We conducted GCA on these subsets of data as well. The outcome of a model confirmed a main effect of PA, but it also showed a main effect of Speech Type on the looks to the target in the Contrastive sequences (Table 6). Thus, while participants generally looked more to the target with [L+H* unaccented] contours, those who heard the spontaneous speech looked more to the target than those who heard lab speech. In fact, Figure 5 shows that the increase in the looks to the target was steeper for the spontaneous speech group than for the lab speech group especially within the critical noun. While both PA and Speech Type showed some two-way and three-way interactions with the polynomial terms, the lack of interaction between PA and Speech Type suggests that the overall facilitative effect of [L+H* unaccented] contour on the looks to the target did not differ between the two groups. The three-way interactions suggest that the pitch contour affected different components of fixation functions differently across the two groups.
|Fixed effects:||Estimate||SE||df||t value||Pr(>|t|)|
|(Intercept)||5.210e–01||1.002e–02||1.310e+02||52.009||< 2e–16 ***|
|ot1||2.472e+00||5.345e–02||1.330e+02||46.241||< 2e–16 ***|
|ot3||–6.099e–01||3.368e–02||1.120e+02||–18.108||< 2e–16 ***|
|ot3:PA||2.169e–01||2.529e–02||7.213e+03||8.576||< 2e–16 ***|
For the Non-Contrastive sequences, the outcome of subset analysis showed a main effect of PA and a main effect of Speech Type on the looks to the target (Table 7a). Again, participants in the spontaneous speech group showed a faster increase in looks to the target than those in the lab speech group. The analysis of looks to the competitor showed a main effect of PA, a main effect of Speech Type, and no interaction between the two (Table 7b). Again, [L+H* unaccented] led to more looks to the previously mentioned ornaments, and those who heard spontaneous speech made more looks to the contrastive competitors. Importantly, there was no three-way interaction between PA, Speech Type, and the quadradic term, i.e., the overall dome-shaped function (rise and fall) for the competitor was not affected differently by pitch contour across the two speech type groups.
|Fixed effects:||Estimate||SE||df||t value||Pr(>|t|)|
|(Intercept)||3.964e–01||1.060e–02||1.290e+02||37.392||< 2e–16 ***|
|ot1||2.152e+00||6.549e–02||1.270e+02||32.865||< 2e–16 ***|
|ot3||–5.578e–01||3.631e–02||1.210e+02||–15.360||< 2e–16 ***|
|Fixed effects:||Estimate||SE||df||t value||Pr(>|t|)|
|(Intercept)||9.974e–02||8.676e–03||1.250e+02||11.496||< 2e–16 ***|
|ot3:PA||1.793e–01||1.869e–02||1.032e+04||9.596||< 2e–16 ***|
In the above subset analysis, the number of trials was reduced to less than a half of those included in the earlier analysis. A closer observation of the video data informed us that many of the participants who had little contribution to the subset analysis kept looking at the center of the board until they heard the entire phrase. We suspected that our instruction to look at the red star was the cause of this common behavior, and thus decided to recode the data to examine the fixations to the narrow rectangular window that surrounded the red star. Figure 7 shows the fixation proportions for the center rectangle (in red) for Contrastive and Non-Contrastive sequences. These figures confirm that participants of both groups were looking mostly at the center star while listening to the critical phrases, regardless of the sequence type and the contour type.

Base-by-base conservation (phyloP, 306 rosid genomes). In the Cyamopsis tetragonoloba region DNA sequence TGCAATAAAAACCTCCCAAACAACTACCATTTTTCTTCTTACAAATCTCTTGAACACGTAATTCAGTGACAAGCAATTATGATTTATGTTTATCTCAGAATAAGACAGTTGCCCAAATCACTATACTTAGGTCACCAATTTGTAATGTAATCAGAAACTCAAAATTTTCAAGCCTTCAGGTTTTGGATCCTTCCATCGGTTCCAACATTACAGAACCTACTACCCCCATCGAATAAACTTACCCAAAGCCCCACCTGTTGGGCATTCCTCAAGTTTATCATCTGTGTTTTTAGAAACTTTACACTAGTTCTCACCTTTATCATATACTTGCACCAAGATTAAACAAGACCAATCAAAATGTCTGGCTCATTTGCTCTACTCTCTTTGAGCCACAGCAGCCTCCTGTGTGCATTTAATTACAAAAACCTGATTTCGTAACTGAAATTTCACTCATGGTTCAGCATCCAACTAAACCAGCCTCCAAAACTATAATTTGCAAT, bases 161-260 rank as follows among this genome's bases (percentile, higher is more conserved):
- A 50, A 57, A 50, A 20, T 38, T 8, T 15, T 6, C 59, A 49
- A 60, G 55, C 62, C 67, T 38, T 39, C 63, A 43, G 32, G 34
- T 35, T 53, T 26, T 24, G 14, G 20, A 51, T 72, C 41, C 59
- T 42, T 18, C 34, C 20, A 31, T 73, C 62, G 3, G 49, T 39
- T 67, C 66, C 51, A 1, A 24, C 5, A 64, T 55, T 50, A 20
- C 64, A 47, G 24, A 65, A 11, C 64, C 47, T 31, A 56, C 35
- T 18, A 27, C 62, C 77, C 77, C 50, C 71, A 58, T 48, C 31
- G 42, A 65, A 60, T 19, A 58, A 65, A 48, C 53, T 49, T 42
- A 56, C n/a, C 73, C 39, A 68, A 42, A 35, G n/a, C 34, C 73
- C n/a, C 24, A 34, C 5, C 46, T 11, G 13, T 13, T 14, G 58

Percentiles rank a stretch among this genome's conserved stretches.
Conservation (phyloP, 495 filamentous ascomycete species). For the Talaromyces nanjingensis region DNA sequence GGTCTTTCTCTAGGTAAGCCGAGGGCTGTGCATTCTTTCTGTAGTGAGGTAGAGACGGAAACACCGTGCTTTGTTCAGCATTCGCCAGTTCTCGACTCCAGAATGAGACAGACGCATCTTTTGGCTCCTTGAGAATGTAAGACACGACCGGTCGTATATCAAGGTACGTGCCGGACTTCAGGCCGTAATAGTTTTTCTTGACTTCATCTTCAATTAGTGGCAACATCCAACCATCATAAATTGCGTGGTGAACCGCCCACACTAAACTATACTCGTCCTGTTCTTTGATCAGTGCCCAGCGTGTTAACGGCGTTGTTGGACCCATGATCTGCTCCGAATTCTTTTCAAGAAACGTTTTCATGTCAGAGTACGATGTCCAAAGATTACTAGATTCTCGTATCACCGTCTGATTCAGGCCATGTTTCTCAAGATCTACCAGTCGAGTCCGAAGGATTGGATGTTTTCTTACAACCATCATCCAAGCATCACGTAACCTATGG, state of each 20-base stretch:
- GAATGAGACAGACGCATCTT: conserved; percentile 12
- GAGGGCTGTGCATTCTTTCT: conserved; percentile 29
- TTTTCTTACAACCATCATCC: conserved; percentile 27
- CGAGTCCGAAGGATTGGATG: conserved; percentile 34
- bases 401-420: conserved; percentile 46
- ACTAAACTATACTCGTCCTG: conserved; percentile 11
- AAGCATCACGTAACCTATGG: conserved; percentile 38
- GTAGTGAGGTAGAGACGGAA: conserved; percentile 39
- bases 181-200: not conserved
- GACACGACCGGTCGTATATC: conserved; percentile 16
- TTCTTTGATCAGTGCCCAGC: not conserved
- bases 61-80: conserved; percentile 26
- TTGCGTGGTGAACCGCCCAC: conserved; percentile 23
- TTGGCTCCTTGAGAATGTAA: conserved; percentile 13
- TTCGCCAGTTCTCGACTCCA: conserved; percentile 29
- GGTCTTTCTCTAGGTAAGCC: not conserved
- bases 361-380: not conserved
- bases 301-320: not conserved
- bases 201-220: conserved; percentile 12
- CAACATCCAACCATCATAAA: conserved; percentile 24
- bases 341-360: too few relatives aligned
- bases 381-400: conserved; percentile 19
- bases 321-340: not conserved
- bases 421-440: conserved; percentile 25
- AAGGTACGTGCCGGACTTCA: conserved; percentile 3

2.5. Discussion: Experiment 1
Experiment 1 confirmed the predicted eye-movement patterns that suggest the contrastive interpretation of the [L+H* unaccented] contours in both lab speech and spontaneous speech: In the Contrastive sequences, the looks to the target ornament cell increased faster with the [L+H* unaccented] contours than with the [H* !H*] contours, while in the Non-Contrastive sequences, [L+H* unaccented] contours led to more incorrect looks to the previously mentioned ornament set than the [H* !H*] contours. Unfortunately, the instruction to look at the star on the ornament board, which was included for checking the calibration accuracy between trials, prevented the immediate eye-movement responses to speech input in many participants. The analysis of the subset data (excluding the fixations on the center) suggested that when participants did not keep fixating the star, they made immediate eye-movements upon hearing [L+H* unaccented] contours in a similar manner to the previous findings by Ito and Speer (2008). Importantly, the overall timing of fixations tended to be faster for the spontaneous speech group than for the lab speech group. It was particularly interesting that the [L+H* unaccented] contours of spontaneous speech, which did not have a large F0 excursion during the adjective, led to an immediate increase in looks to the previously mentioned ornament set during the noun at timing very similar to that for the lab speech (Figure 6). This suggests that listeners ‘garden-pathed’ on the basis of adjective information—they did not wait until they processed the F0 information of the noun, which best distinguished the contour types according to the classification tree analysis, to interpret the contour as signaling contrast. In order to confirm the equivalent timing of responses to the [L+H* unaccented] contours across lab speech and spontaneous speech, Experiment 2 was conducted without the instruction to look at the central star between trials.
3. Experiment II
A total of 77 participants (age range: 16–73, average 29) were recruited at a local science museum. Participants volunteered to take part in the experiment and did not receive any incentives. A total of 36 participants were assigned to the lab speech presentation list, while a total of 41 participants were assigned to the spontaneous speech presentation list such that the two groups matched for the age range.